The holiday season is full of distractions, but we can’t forget about keeping our pets safe. From dazzling decorations to tantalizing treats, December is a month bursting with hazards for our four-legged friends. Remove some of the stress of the season by following our guide on how to avoid pet hazards.


Christmas trees

Your cat may believe you’ve carted in a giant new climbing tree adorned in shiny toys, and your dog might think he’s been granted admission to an indoor bathroom. This tempting tree can be the source of a multitude of potential holiday hazards:

  • Chemically treated water may be toxic
  • Tinsel can cause an intestinal blockage
  • Strands of lights may lead to electrocution or burns if chewed
  • Glass ornaments can easily shatter with the swipe of a paw or the wag of a tail
  • Pine needles may lead to stomach upset if ingested

To avoid any tree-related mishaps, block access to your holiday tree with pet gates and avoid tinsel and glass ornaments.


Delicious foods

Perhaps the most eagerly anticipated portion of the holidays is sampling all the tantalizing treats. While stuffing ourselves to the brim, our pets are gazing dolefully up at us, hoping for a tidbit to fall their way.

Do not give in to their sad stares, since many holiday foods can cause serious health issues for pets. Avoiding chocolate is a no-brainer, but did you know that grapes and raisins can be deadly as well? Also, be on the lookout for the sugar substitute xylitol, which is used in many sugar-free candies and desserts. Rich, fatty foods, such as turkey skin, gravy, and buttery mashed potatoes can lead to pancreatitis.

And, allowing your pet to gnaw on the wishbone will likely lead to nightmares, not fulfilled wishes. Bones can shatter and fragment, slicing up your pet’s intestinal tract or causing a blockage, requiring emergency surgery. If you’d like to give your pet a human-grade holiday treat, stick to these snacks:

  • Pumpkin
  • Sweet potato
  • Green beans
  • Carrots
  • Lean meats

Be sure that any of your pet’s portions lack heavy seasoning, butter, or sweetener. When it comes to what our pets eat, bland is best.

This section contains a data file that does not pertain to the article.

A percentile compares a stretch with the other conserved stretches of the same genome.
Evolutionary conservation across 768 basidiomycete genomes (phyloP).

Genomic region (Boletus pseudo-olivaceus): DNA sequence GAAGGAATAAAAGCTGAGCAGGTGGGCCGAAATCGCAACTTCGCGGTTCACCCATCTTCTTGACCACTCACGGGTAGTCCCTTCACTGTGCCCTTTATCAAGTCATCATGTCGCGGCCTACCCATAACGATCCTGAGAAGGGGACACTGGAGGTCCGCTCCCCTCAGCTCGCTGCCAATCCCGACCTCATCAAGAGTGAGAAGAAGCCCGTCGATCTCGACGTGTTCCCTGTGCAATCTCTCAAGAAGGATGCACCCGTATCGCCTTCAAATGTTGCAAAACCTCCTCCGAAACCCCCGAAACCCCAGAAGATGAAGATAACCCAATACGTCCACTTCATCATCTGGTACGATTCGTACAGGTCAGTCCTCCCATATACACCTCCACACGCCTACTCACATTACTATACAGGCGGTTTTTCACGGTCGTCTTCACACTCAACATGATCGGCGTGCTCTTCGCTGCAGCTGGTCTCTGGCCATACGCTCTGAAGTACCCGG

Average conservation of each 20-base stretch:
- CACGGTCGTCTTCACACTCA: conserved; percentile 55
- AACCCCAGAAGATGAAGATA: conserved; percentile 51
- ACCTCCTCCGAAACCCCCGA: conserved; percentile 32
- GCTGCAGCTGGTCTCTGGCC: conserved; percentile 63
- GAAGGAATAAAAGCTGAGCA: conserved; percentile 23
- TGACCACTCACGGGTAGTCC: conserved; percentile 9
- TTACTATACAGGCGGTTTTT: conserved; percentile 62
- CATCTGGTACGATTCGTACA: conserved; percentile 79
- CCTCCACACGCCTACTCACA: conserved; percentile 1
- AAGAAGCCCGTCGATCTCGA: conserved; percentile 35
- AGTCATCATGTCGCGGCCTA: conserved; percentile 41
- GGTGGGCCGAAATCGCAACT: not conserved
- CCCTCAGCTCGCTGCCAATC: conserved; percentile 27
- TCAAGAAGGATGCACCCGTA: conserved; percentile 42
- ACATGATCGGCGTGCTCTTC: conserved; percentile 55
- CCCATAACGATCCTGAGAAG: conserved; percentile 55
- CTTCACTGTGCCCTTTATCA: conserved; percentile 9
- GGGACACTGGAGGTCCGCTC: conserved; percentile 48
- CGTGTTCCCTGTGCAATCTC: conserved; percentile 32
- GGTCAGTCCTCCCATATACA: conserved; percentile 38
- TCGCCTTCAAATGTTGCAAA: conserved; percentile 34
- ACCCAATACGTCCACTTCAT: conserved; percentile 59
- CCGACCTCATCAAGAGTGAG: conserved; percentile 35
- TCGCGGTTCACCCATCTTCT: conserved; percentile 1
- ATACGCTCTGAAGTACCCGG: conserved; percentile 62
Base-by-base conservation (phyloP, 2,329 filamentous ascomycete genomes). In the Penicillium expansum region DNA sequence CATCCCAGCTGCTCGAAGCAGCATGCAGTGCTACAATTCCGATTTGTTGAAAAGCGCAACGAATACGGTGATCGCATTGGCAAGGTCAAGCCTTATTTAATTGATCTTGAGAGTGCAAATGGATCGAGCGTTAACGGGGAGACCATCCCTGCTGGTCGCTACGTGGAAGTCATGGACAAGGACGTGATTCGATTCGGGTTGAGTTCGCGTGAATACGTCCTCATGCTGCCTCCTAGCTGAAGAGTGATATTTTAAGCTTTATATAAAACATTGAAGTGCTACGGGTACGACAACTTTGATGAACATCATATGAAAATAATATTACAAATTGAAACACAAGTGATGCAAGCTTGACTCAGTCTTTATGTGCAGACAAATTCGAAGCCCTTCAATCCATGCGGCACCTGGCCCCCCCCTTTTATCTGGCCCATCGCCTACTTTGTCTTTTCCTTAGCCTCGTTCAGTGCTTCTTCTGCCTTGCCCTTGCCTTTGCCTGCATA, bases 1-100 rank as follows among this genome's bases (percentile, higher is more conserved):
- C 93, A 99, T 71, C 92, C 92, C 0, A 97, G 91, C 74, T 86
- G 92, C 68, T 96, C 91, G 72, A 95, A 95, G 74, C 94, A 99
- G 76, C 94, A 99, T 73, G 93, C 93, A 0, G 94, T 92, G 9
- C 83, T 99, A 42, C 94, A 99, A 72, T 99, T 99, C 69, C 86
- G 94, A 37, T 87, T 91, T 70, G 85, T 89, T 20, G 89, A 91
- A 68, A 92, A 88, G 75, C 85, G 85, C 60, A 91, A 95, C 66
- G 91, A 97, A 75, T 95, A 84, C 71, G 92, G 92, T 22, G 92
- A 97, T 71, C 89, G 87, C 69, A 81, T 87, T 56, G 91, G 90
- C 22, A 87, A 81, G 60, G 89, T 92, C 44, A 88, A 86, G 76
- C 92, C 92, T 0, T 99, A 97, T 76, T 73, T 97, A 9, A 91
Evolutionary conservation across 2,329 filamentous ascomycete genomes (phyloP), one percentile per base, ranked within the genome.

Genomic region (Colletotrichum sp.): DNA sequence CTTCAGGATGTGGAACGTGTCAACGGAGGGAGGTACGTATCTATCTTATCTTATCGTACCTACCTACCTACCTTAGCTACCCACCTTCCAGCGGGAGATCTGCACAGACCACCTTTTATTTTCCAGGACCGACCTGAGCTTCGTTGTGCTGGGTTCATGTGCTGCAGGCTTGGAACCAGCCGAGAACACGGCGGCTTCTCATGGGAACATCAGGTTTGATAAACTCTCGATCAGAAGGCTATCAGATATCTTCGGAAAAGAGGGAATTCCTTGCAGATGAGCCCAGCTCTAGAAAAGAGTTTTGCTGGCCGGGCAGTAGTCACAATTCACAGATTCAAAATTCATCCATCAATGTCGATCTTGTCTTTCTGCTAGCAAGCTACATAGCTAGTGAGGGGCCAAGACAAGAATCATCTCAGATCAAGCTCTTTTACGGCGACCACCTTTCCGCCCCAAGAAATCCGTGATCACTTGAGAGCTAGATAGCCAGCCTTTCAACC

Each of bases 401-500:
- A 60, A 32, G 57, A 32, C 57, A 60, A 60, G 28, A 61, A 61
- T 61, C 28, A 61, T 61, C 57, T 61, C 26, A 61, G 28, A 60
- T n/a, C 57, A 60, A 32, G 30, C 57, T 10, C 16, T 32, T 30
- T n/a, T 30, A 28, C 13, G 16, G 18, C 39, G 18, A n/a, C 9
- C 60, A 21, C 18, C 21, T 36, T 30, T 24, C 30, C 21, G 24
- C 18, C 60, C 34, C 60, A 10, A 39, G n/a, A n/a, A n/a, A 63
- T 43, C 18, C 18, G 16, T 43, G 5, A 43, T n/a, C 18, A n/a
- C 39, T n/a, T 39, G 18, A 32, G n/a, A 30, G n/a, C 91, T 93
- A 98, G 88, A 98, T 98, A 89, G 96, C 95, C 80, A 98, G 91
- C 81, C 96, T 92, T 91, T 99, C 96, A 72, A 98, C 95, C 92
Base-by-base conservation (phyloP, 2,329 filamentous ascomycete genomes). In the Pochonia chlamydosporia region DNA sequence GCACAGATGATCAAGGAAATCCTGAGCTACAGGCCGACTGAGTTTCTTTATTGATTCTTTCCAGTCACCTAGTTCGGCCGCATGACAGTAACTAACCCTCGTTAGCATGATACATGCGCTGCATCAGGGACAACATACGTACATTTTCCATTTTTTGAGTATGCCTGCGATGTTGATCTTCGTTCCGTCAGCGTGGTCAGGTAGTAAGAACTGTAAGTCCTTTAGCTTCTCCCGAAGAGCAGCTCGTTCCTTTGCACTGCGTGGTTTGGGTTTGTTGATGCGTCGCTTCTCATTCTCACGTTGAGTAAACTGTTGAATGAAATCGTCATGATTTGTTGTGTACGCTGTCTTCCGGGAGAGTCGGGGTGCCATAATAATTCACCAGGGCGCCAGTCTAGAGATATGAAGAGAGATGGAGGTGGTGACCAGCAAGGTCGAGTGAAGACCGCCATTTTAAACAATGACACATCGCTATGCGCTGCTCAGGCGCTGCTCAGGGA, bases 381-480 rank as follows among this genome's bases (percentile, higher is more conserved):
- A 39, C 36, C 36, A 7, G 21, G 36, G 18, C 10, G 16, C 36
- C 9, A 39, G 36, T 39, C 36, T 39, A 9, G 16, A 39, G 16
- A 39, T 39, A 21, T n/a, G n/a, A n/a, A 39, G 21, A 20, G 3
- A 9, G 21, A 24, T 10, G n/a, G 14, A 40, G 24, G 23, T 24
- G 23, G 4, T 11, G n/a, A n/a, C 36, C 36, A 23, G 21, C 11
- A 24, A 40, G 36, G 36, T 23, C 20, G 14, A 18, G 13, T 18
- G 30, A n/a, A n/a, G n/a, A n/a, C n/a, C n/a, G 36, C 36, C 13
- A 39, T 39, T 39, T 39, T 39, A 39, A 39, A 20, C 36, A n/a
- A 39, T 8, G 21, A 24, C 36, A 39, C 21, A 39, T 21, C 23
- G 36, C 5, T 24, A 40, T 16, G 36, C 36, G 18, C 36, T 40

Poisonous plants

While decking the halls with boughs of holly perks up Christmas cheer, several festive plants can cause vomiting, diarrhea, or even death in our pets. When decorating with seasonal flora, avoid bringing these plants into your home:

  • Holly
  • Mistletoe
  • Lilies
  • Poinsettias

If you can’t keep your decorative greenery out of paw’s reach, swap them out for artificial versions to be safe.


Party guests

Hordes of well-meaning family and friends can be overwhelming to even the most social person, but it can be terrifying for a shy pet. Try to imagine your private sanctuary suddenly being overrun with a crowd of boisterous strangers. An aloof cat or a quiet dog may panic being surrounded by a group of people. To keep your pet happy and relaxed during the holiday festivities, follow these tips:

  1. Block access to the door when loved ones arrive. A pet can quickly dart through during the commotion.
  2. Provide a quiet, safe resting place where your pet cannot be disturbed—maybe using it as your retreat as well.
  3. Do not let your pet feel as if being barricaded into a room is a punishment. Supply long-lasting chews, treats, and food puzzles for entertainment.
  4. If your pet does not like strangers or small children, be sure your visitors know this and that they respect your pet. Do not allow children to stick fingers into crates or anyone to force their company on an unwilling pet.


New Year celebrations

Ringing in the New Year with fireworks, party poppers, and champagne may be fun to you, but not to your pet. Many pets are terrified of loud noises, so attempt to muffle the sounds of a party in full-swing. Turn on a radio or television to help drown out any scary sounds, and be sure your pet has a safe place in which she feels comfortable and secure. After the alcohol-fueled party has ended, refuse your pet’s help in cleaning up. Keep your cat or dog away from spilled alcohol, confetti, or leftover hors d’oeuvres. Start the New Year off on the right paw by avoiding any catastrophes.


Give us a call at 916-726-2334 if you have questions about keeping your pet happy and healthy this holiday season.